Imagine one of those time-lapse videos from a nature show: clouds swirling past at Mach speed, tides ebbing, fruit rotting. And keep it in your imagination, because that’s where young English artist Hamish Pearch’s art happens – behind closed eyes, in the unconscious, in the dark night-time spaces we’ve all seen but can’t grasp.
Stacks of charred, blackened toast dot the floor of the gallery, drooping daisies growing out of them. Huge pale mushrooms lie on stacks of paper or grow in the dark recesses of the room. Look up and you see the wall is corrugated iron. You’re in some anonymous storage unit, lit only by security-guard torches. Mini industrial units sit on the ground. There’s a tiny barn in one, a projection of images of fireworks in another. A sculpture of a sleeping receptionist faces it all. She’s dreaming of a gas station which has coalesced into a model of itself, spurting out of her head. It’s like walking in on a scene mid-time-lapse, with all this secret, festering stuff frozen in the moment.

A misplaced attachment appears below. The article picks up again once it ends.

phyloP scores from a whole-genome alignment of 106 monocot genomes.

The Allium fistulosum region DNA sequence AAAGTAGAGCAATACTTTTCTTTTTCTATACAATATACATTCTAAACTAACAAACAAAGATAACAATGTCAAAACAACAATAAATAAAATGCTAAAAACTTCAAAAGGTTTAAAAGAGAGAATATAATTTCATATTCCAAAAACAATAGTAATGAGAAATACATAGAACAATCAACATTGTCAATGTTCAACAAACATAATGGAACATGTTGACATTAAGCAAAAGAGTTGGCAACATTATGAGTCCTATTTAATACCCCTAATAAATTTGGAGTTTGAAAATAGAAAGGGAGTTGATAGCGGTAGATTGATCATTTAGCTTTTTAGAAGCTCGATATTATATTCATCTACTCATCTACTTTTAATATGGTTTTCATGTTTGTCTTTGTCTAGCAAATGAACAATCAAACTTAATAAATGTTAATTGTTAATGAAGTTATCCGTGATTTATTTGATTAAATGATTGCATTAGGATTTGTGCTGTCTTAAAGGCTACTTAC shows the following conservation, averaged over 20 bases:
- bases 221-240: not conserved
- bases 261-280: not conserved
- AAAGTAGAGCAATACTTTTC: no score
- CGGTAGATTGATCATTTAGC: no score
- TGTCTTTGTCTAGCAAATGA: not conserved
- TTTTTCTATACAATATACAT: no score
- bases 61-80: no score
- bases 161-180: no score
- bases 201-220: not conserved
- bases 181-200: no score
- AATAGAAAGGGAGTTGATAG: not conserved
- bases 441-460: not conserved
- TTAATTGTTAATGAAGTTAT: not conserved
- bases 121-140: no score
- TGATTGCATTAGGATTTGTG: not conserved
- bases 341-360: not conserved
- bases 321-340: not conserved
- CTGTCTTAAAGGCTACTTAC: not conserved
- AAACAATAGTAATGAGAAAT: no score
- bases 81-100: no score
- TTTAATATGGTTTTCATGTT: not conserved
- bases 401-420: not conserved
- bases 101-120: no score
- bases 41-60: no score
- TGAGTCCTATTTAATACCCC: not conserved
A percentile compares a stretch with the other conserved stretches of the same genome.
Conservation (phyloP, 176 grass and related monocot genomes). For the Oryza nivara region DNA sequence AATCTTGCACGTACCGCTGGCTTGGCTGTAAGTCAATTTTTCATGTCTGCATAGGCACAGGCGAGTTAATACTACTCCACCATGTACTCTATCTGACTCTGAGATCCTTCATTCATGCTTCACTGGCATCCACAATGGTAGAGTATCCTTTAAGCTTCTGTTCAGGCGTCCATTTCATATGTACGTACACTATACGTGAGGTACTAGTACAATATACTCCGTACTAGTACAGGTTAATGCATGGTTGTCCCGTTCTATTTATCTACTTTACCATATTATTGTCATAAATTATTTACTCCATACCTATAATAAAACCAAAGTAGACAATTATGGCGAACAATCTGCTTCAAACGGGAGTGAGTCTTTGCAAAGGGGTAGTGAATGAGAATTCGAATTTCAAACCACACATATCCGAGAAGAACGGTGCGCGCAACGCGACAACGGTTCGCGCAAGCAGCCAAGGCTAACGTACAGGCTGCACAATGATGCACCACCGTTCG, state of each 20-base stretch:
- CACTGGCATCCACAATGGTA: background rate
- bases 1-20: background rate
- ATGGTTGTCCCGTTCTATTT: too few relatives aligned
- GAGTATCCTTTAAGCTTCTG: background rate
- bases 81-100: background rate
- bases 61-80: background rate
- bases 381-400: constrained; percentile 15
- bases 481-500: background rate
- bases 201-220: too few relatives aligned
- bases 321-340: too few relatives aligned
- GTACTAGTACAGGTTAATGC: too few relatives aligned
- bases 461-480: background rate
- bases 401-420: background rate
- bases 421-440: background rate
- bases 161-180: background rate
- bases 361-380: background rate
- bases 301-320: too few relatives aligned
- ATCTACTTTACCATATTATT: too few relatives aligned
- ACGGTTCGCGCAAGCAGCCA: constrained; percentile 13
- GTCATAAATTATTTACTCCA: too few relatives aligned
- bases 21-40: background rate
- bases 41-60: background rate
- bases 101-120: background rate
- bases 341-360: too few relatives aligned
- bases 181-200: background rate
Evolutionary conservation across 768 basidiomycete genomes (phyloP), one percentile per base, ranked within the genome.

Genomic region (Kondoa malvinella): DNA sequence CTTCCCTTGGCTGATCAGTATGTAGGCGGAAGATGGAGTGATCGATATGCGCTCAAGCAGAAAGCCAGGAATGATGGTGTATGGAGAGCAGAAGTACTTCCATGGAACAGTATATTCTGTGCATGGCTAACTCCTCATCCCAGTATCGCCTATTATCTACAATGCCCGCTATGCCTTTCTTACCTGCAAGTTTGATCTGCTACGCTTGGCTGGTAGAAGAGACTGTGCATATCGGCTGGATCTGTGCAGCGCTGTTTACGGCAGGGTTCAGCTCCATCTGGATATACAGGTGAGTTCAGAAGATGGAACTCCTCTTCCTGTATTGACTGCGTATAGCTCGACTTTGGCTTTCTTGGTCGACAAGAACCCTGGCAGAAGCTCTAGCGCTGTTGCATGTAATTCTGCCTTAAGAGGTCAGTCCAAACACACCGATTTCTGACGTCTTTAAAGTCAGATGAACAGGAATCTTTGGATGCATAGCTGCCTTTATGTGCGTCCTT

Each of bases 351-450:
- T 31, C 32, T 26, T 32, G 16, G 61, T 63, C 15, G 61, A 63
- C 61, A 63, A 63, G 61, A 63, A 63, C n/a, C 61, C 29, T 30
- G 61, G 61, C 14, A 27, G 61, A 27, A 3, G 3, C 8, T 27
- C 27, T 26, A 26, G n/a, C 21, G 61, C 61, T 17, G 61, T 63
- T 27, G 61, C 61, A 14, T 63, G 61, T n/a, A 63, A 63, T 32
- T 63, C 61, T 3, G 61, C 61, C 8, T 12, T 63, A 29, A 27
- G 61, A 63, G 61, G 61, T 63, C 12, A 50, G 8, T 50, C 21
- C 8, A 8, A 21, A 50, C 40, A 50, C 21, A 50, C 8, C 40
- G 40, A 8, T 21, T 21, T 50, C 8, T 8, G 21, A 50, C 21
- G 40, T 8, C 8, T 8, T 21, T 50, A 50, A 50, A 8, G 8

It’s eerie, stark, surreal, and brutally suburban, like Giorgio de Chirico in Slough. Pearch’s world is one where our ideas, memories and knowledge are stored away in boxes in lock-ups, left to decay on industrial estates that no one visits. All this humanity is left to grow slowly mouldy.
Exploring all the dark, forgotten, empty places where we dump our crap, Pearch’s art is a psychological trip through the English subconscious, the mundanity of everyday life and the things we hide from the world. It’s unsettling because he makes you so aware of just how deep the rot has gone.